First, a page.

Howard Snader 0000-00-00 00:00:00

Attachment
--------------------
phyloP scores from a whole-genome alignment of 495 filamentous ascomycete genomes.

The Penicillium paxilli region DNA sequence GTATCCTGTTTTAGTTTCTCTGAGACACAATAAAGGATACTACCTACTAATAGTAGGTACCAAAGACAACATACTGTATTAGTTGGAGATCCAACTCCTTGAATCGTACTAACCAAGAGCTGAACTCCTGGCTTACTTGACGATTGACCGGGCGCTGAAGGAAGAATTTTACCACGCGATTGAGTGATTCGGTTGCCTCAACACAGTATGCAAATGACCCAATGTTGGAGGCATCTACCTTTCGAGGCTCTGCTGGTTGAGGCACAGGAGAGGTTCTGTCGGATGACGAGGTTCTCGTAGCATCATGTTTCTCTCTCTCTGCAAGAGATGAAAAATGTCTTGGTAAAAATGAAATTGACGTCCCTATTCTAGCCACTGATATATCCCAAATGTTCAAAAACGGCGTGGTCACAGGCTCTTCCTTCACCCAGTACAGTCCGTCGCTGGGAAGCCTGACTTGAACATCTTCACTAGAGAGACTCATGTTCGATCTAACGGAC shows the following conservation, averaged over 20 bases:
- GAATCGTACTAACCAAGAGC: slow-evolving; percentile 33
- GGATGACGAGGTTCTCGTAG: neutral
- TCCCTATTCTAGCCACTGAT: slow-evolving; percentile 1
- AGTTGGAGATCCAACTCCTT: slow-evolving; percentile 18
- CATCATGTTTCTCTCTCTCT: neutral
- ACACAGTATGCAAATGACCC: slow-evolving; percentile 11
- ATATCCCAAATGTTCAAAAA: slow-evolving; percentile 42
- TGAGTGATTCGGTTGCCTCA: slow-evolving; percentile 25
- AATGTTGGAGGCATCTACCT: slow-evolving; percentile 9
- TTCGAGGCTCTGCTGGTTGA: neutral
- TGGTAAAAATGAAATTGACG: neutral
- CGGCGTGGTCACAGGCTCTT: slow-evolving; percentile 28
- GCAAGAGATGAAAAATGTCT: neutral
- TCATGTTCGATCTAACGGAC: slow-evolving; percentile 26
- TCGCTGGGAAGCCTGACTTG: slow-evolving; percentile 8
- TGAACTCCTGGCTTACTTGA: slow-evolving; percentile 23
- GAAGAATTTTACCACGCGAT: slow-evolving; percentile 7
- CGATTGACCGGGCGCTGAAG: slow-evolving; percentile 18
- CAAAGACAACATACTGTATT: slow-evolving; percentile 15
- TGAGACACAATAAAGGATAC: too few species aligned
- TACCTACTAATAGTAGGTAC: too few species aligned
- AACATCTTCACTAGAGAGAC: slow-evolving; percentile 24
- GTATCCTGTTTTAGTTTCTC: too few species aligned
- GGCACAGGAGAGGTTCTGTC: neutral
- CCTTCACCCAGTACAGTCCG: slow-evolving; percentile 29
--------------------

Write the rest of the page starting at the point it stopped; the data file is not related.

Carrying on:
Your Client Is Frantic, Her Husband Was Just Arrested: What Are You Going To Do? It's 2:30 a.m. and the phone rings. It's the wife of a client telling you her husband has just been arrested, and they need immediate help. Whether the situation involves a charge of DUI, disorderly conduct, possession of drugs, misdemeanor or felony, this scenario plays out time and again in the life of an attorney. When dealing with the panicked telephone call from the client or family, time is of the essence. Such late night alarms can be daunting to say the least. Dealing with someone looking to you for answers as their loved one is being handcuffed and taken away can be very stressful. Even the most experienced attorneys can find themselves caught off guard if not properly prepared. The valuable opportunity afforded by the panicked, late night request for assistance must not be squandered. These are the critical moments in which the educated attorney can quickly gather all of the information essential to helping their client deal with the urgency of their arrest, detainer, and subsequent prosecution. INITIAL CHECKLIST AND INFORMATION The following list will prove extremely helpful in quickly identifying the information you will need to address the concerns of your client. All you do is fill in the blanks. 1. Name of person facing investigation or charges 2. Their date of birth 3. Date of the offense 4. Investigating agency/jurisdiction 5. Police report number 6. Is the matter being investigated as a misdemeanor or felony? 7. If the client is under arrest, determine what jail he/she is in, or heading to. If already in jail, obtain their booking number and bond. (Inquiring about the bond is a quick and efficient means of determining if the client has sufficient resources to retain counsel.) 8. Next court date (If just arrested, the initial appearance before a judge must be within 24 hours.) 9. Information about witnesses or evidence that might need to be immediately preserved. Once the proper information is compiled, the attorney should quickly reach out to the arresting officer or client; thus positioning themselves to negotiate release conditions, or even derail the basis for the arrest and detention. The more quickly the attorney intercedes, the more likely they can prevent their client from doing damage to their own case. In higher profile matters, the attorney should make every effort to provide counsel to the client and their family before they are sought by the media. BASIC CRIMINAL PROCESS UPON ARREST Especially when handling a case where your client was just arrested, you need to understand basic criminal process as matters move very quickly. In Arizona there are two basic types of criminal offenses: misdemeanors and felonies. In the most general terms, a misdemeanor is any criminal offense in which no prison is possible, but jail is possible. A felony is a criminal offense in which prison is possible. Jail is controlled by the county and may allow for work release or work furlough. A jail sentence may not exceed one year for a felony, or six months for a misdemeanor. Probation is possible and may or may not be supervised. If granted probation, the court has the discretion to allow work release (parameters set by the court), or work furlough (as directed by probation). No work release or furlough is possible in prison. In most cases, the client is not eligible for release until he has served at least 85 percent of their time. Under Arizona's sentencing code, a prison term may be as short as four months, and as long as a life sentence or incarceration pending the execution of a death sentence. Initial Appearance Court: When someone is arrested, the person must be brought before the court within 24 hours. This court appearance is their Initial Appearance (IA). The basic function of IA court is to advise the person of the reasons for the arrest, to set the conditions of release, and to set the next court date. Some courts hold the IA a couple times a day. Other courts, such as the Maricopa County Superior Court hold their IA court every 3 hours, 24/7. Release Conditions: The court can release the defendant solely upon their promise to appear at any future court appearance. This is a true release based on one's "own recognizance" (also known as O.R. release). The court can require release to a third party as well. In most cases, third party release is done through pretrial services. The court can order any release to be conditional, including, but not limited to drug testing, electronic monitoring, forfeiture of a passport or other travel, work and computer restrictions. The court could also determine that neither O.R. or third party release will be sufficient to secure the defendant's presence at future court dates. In that event, the court could order the "imposition of a bond." The bond may be limited to cash or property, depending on the court's requirements. Some felonies are non-bondable. If detained for a probation violation, the person is normally non-bondable. If the defendant were to fail to appear for a court date, the court may forfeit any or all of the money or other collateral posted. Bond may be posted personally or through a bail bondsman. The bondsman will normally charge a fee of 10 percent of the bond plus collateral equal to the total bond. As a practice, the defendant should not use a vehicle as collateral. Rather than securing title, the bondsmen may secure the vehicle and charge impound fees. Hopefully the information noted above will get you through the initial concerns raised in that frantic call. Concerning a misdemeanor charge, once you get past the IA court, you will need to prepare your client and the case for the arraignment and subsequent defense in city or justice court. Concerning felony charges, you will need to prepare for a preliminary hearing or proceeding before the Grand Jury. Probable Cause Hearing (felonies only): 1. Preliminary Hearing This is normally set in a justice court. A judge will determine if the state has sufficient evidence to continue its case at trial. 2. Grand Jury This is a proceeding in which at least nine people decide whether the state has sufficient evidence to continue its case at trial. If there is a finding in either proceeding that sufficient evidence exists, the case will be set for an arraignment. The arraignment is the court appearance in which the client can finally enter his plea of not guilty. In most misdemeanor cases, counsel can appear on behalf of the client. However, if charged with a felony, the defendant must be present for all of their court dates unless a special waiver is filed and accepted by the court. In some cases (normally misdemeanor cases involving domestic violence, or first offense, simple drug cases), the client may be eligible for "diversion." If so, the prosecutor will allow the defendant to enter a counseling program and no charges will be filed. In this case, no plea agreement is entered. In the case of "deferred prosecution," the defendant must enter a guilty plea in most cases, and then complete the required counseling. If counseling is successfully completed, the charges will normally be dismissed. However, if not, the terms of punishment set forth in the plea agreement will be imposed and a conviction formally entered. The important part of either diversion or deferred prosecution is that there is no formal conviction and therefore, no criminal record. There is still an arrest however, and in most cases, a prosecution history available on public databases. SUMMARY Especially with the client's fear raised in their initial call, you can reduce their stress level and provide knowledgeable advice and counsel. The information provided will hopefully permit you to provide the guidance they are seeking.